“In Kerala, one major issue is the storage space and the other is the cost of labour which is exorbitantly high compared to other states of India. In order to counter the challenges, we use geo-spatially indexed logistic management system to check out the lowest cost to deliver the food grains to ration shops”
Similarly, you can also query for the price indexes. We monitor the prices of around 27 commodities on a regular basis. If there is gross variation, the Decision Support System will highlight it in red colour and thus we can ascertain the problem areas. To tackle this problem, we immediately ensure more availability of that commodity in those retail outlets through a Dynamic Stock Management Mechanism.
In Kerala, one major issue is the storage space and the other is the cost of labour which is exorbitantly high compared to other states of India. As per the National Food Security Act, we are also supposed to do door-to-door delivery. In order to counter the challenges, we use geospatially indexed logistic management system to check out the lowest cost to deliver the food grains to ration shops.
To conclude, we will need a secondary validation module which is also an offline module, so that even when there is no connectivity you can still validate without the biometrics. The second thing is probably a smart card. Smart card is a better option but UIDAI has got a policy where they will never share biometric data with any other external agency. It’s a very substantial exercise and it is expensive, because I need to capture the biometrics, I need to invest in that, create this infrastructure in every Taluka to issue the smart card.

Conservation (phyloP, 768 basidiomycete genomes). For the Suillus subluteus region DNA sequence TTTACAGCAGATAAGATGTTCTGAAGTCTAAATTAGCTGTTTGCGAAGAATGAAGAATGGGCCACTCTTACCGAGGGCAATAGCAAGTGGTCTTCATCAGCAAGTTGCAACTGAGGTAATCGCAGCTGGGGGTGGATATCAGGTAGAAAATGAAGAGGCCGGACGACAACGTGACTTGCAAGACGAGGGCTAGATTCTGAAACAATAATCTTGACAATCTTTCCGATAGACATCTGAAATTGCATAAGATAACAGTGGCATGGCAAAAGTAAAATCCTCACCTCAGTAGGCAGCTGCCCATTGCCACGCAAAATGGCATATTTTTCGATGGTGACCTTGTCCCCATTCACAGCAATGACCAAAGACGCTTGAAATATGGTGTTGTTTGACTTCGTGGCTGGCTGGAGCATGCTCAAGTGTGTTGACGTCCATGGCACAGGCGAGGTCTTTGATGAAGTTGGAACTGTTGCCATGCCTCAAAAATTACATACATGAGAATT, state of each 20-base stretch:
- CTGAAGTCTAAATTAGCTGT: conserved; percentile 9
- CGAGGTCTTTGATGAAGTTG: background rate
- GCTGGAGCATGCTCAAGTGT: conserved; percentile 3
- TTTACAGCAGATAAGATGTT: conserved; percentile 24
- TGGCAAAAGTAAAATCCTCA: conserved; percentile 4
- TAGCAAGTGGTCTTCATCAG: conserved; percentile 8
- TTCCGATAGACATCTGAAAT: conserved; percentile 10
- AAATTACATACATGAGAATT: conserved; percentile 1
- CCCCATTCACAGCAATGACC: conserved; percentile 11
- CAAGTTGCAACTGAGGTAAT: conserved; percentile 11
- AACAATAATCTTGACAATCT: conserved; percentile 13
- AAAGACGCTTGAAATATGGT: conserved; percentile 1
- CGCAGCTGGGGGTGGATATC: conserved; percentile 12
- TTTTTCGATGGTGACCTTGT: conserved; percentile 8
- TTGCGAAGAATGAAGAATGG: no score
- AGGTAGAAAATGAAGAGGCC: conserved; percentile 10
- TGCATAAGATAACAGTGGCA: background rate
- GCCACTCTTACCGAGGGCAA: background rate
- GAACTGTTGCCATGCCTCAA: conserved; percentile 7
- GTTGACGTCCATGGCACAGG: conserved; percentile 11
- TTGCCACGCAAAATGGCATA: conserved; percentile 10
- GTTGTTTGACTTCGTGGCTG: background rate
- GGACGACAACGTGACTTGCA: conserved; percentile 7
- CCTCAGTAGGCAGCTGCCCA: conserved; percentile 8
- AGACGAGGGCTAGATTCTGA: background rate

It is a complex project and we always miss out on the human element. At present, the commission that we pay to Authorised Ration Dealer (ARD) is Rs 60/quintal of grain handled. If you compute, it all ration shops should actually be making loss based on this present commission. Then how come they are still functioning? It is a non-said agreement where certain amount of food grain is definitely being diverted from the PDS and they are making ends meet. So that kind of a diversion is actually a leakage, it’s a leakage of subsidy and it needs to be plugged.
To plug you can use technology but by purely inserting technology you are rendering these people economically unviable; so the viability thresholds have to be identified and the commissions have to be revised accordingly.